Does anyone know if there is anybody doing anything to study possible genetics in the cause of AF? I'm interested in the possibility of a familial link but no one that I've talked to seems interested. My mum and aunt had AF, I think my grandad also had it. I have it (aggravated by congenital heart disease which causes an 'excuse' not to investigate causes) and my 25 year old son has now started showing symptoms of it too. This is far too much is a coincidence but no ons is interested. Any thoughts?

13 Replies

  • The Genetics of Atrial Fibrillation is well documented.

  • Contact one of the University hospitals that is an AF specialist centre.

  • If AF is in the Genetics, can anything be done before you get the symptoms? That will be interesting to know.

  • Yes, absolutely. Our DNA only accounts for 10% of our disease processes. The rest is lifestyle. What you eat,how you exercise and your environment, and your access to health care accounts for the rest of your health. By eating appropriately you can actually switch off genes and prevent (or reverse) heart disease, and prevent cancers. Exercise can prevent heart disease, diabetes, osteoarthritis. There is plenty of science behind this. Most people's family eating habits carry a lot more weight (pun intended) for things like hypertension, and heart disease and diabetes, than their DNA.

  • My mum and Aunt had AF and I think my paternal great grand father , probably more relies too! My sister has mild symptoms but brothers nothing yet!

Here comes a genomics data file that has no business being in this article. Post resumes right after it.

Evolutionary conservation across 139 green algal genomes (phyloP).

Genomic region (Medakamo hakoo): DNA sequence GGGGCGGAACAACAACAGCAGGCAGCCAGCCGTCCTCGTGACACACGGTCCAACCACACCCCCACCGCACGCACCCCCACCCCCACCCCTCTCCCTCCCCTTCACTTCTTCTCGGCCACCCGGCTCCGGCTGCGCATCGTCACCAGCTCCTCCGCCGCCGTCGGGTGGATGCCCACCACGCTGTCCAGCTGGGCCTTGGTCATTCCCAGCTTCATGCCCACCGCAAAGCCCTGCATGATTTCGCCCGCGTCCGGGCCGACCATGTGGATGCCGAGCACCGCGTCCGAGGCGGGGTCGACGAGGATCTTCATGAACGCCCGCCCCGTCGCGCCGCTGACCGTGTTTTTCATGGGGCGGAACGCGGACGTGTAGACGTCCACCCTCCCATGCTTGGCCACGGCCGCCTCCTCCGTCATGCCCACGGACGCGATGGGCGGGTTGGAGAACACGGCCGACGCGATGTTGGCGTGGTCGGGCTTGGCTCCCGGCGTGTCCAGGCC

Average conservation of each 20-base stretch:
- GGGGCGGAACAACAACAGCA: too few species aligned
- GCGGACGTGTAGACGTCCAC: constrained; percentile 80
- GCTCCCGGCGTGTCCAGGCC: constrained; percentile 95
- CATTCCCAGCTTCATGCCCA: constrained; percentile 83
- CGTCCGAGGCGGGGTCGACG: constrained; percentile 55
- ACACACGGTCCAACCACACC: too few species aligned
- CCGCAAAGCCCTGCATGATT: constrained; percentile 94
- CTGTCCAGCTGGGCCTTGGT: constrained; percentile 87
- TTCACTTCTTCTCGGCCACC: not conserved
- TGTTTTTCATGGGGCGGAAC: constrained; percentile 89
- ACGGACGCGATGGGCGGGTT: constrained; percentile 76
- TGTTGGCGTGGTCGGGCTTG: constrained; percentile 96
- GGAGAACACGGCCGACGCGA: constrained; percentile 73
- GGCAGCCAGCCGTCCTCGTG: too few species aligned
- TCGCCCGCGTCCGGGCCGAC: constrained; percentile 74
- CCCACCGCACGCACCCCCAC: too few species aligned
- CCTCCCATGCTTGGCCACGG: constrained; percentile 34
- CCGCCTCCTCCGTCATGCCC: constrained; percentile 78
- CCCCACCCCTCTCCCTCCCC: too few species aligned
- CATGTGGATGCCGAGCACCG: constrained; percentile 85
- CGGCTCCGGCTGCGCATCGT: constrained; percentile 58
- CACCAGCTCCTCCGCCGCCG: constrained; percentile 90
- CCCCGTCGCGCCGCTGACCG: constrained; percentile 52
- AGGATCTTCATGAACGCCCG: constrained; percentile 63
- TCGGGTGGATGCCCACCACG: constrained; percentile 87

Yes I think it's very interesting and needs research as I have children in their twenties who I hope don't inherit the pre disposition .

    At least, as another post said , thank goodness we now live in an age of advancing medical science.

  • My brother inlaw sent me some death certificates of my family as I am now the only member left so I have just found out my grandmother mother sister brother all had AF my younger brother had motor neurone a bit of a shock I left the UK when I was 19

  • In order to have AF one needs a predisposition to it. This can be either genetic or acquired, for instance from alcohol misuse or over exercise. It is all about the size and shape of the left atrium and the electrical pathways therein. Of course there can be a family link just as there can with say arthritis.

    What is important to understand is that the treatment of AF is very new. 25 years ago you would have probably been told that it is a benign nuisance and to get on with your life and not to be such a wuss. It is only about ten years ago that the link with stroke was noted and began to be treated hence anticoagulation and Chadsvasc scores.

    As for predicting and pre treating I feel that is a dream we shall not see any day soon.

    Ok there are classes of people, athletes, alcoholics and fighter pilots who have a greater incidence of AF than general population as do older people. Yes getting old is another cause. Our bodies wear out. Fact.

    Nobody can predict the future of medical science but for now let us be pleased that we live in a more enlightened time than 25 years ago.